How did the Great Compromise and the Three-Fifths Compromise help the convention reach agreements?
The Great Compromise and the 3/5ths Compromise allowed the delegates at the convention to reach agreements about 2 contentious issues: representation and slavery.
Prior to the Great Compromise, there were ongoing discussions about how representation would happen for the new Congress. The Virginia Plan proposed 2 houses based on population, which would favor those states with large populations. Small states were concerned that this system would give them very little say, and so there came another proposal, the New Jersey plan: a single house with equal representation.
Neither proposal made both sides satisfied, and so they borrowed a little from each idea in the Great Compromise to make the system we still have today: 2 houses, with one based on population and one based on equal representation.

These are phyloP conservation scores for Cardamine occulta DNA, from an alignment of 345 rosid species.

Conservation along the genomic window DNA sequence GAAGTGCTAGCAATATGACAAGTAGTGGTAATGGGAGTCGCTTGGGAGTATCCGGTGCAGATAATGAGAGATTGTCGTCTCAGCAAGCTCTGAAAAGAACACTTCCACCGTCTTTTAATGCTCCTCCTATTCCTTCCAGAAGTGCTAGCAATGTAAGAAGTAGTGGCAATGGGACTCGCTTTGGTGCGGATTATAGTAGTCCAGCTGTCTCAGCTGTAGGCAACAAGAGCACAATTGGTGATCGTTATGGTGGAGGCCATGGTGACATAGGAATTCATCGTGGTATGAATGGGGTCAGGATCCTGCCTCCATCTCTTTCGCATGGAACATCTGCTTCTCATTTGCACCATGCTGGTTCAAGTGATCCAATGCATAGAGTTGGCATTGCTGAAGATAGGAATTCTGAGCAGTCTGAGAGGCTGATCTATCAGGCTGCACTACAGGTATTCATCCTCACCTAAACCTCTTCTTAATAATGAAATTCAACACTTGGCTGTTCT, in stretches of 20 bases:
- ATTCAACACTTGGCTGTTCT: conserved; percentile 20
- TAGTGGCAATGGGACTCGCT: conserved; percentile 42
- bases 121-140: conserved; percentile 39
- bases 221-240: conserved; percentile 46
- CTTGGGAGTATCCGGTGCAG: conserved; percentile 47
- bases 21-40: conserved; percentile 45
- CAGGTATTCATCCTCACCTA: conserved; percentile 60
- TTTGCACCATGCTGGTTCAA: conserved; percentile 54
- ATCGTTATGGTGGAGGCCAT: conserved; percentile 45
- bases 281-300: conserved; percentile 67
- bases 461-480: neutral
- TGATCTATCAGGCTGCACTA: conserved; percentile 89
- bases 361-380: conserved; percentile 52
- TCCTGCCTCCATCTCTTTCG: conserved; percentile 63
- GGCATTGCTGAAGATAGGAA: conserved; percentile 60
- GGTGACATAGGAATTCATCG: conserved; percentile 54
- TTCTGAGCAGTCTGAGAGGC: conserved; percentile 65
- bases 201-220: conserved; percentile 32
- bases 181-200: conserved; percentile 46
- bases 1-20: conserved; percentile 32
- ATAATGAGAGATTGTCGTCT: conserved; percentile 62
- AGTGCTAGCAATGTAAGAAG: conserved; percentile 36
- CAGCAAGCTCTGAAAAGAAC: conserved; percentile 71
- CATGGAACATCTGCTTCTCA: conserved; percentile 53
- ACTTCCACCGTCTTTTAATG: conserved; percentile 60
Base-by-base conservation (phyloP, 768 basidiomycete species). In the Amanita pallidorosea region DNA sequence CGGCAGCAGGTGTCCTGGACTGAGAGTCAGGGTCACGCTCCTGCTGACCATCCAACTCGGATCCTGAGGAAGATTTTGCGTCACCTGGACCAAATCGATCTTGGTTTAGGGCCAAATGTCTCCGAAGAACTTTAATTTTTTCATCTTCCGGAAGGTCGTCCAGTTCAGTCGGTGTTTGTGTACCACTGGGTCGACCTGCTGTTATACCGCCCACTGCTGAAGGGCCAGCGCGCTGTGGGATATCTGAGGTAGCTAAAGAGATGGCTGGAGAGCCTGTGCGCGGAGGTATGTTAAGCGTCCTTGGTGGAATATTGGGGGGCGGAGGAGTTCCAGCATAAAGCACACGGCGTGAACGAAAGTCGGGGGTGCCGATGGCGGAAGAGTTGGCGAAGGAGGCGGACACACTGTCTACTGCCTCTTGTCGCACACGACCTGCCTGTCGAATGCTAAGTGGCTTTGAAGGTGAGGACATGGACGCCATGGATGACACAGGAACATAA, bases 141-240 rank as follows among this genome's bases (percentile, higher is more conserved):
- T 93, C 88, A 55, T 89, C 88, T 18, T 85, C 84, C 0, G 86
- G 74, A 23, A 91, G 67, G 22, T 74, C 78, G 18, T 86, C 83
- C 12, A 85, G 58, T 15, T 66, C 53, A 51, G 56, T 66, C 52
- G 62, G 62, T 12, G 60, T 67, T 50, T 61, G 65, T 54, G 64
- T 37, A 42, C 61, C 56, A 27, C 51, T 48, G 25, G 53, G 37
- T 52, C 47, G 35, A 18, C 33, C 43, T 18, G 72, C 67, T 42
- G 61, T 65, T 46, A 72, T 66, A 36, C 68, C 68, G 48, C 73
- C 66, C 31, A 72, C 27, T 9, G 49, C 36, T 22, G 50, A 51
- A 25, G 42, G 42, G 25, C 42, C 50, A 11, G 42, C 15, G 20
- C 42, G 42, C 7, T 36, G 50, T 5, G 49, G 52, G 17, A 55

Slavery added in another level to the representation debate. Southern states, having large slave populations, wanted to count slaves for representation in Congress which would give them more seats, and therefore more power. The North (which had far less slaves) did not like this idea, but did think that those southern states should pay taxes for their large slave populations. The resulting compromise counted 3 out of 5 slaves for representation and taxation purposes.